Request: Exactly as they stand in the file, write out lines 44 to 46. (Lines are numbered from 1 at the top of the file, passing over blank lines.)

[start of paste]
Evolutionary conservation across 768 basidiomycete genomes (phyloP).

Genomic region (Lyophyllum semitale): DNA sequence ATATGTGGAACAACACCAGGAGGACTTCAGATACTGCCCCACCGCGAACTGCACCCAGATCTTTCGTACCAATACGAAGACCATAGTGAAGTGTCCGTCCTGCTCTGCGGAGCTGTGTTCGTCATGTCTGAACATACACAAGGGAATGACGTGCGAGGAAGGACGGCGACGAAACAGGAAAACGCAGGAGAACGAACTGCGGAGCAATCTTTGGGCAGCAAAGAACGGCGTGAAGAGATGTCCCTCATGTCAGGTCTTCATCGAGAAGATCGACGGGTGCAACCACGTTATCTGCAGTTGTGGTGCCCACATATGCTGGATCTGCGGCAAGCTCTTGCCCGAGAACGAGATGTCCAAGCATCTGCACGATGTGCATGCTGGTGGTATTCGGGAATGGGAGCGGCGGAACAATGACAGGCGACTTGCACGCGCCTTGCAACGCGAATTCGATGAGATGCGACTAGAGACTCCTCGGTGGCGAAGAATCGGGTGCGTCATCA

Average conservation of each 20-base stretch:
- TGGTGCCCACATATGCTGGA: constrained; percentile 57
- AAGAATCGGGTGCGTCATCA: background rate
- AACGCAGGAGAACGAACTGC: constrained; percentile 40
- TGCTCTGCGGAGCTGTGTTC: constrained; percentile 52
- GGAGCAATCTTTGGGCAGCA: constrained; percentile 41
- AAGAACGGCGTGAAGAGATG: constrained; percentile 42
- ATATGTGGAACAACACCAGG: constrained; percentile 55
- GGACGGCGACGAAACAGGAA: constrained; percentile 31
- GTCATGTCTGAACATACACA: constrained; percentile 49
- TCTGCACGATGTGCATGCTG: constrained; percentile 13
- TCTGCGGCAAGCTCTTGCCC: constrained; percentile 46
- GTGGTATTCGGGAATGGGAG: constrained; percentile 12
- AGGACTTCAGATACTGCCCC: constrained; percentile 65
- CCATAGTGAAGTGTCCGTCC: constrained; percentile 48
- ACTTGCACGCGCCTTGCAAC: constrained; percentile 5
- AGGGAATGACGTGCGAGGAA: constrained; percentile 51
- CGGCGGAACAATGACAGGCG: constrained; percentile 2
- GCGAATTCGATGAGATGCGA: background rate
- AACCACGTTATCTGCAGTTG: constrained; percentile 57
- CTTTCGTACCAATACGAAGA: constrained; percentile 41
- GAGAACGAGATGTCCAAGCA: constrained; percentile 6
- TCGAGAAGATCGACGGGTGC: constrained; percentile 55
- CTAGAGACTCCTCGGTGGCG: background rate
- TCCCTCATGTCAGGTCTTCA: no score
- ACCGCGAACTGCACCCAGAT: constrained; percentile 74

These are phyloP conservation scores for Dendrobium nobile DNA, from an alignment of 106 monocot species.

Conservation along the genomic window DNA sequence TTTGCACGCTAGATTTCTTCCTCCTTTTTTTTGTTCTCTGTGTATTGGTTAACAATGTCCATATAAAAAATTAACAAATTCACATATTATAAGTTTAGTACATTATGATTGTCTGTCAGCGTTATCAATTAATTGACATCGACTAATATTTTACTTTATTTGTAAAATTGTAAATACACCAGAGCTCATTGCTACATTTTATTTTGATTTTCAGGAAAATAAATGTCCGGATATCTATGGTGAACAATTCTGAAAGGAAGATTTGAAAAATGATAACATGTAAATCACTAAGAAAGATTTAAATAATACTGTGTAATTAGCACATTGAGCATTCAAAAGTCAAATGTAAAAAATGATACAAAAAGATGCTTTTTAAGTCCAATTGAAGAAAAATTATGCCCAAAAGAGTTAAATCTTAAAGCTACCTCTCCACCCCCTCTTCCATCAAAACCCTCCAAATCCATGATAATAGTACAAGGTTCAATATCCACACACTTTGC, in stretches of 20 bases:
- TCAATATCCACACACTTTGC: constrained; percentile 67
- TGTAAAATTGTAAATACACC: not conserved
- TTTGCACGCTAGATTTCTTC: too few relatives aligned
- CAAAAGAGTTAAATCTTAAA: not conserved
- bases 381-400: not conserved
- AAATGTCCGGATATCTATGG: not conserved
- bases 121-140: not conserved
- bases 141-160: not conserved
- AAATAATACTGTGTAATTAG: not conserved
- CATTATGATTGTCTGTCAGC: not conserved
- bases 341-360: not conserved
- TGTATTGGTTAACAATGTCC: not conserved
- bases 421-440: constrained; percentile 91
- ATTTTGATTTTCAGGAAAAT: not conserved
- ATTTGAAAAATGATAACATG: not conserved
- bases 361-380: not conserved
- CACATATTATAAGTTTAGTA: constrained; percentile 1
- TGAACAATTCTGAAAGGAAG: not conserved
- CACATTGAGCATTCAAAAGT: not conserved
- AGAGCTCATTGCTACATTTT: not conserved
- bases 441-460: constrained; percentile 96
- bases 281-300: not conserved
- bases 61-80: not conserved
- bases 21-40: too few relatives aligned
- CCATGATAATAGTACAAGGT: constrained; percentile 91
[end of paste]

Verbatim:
- ATTTTGATTTTCAGGAAAAT: not conserved
- ATTTGAAAAATGATAACATG: not conserved
- bases 361-380: not conserved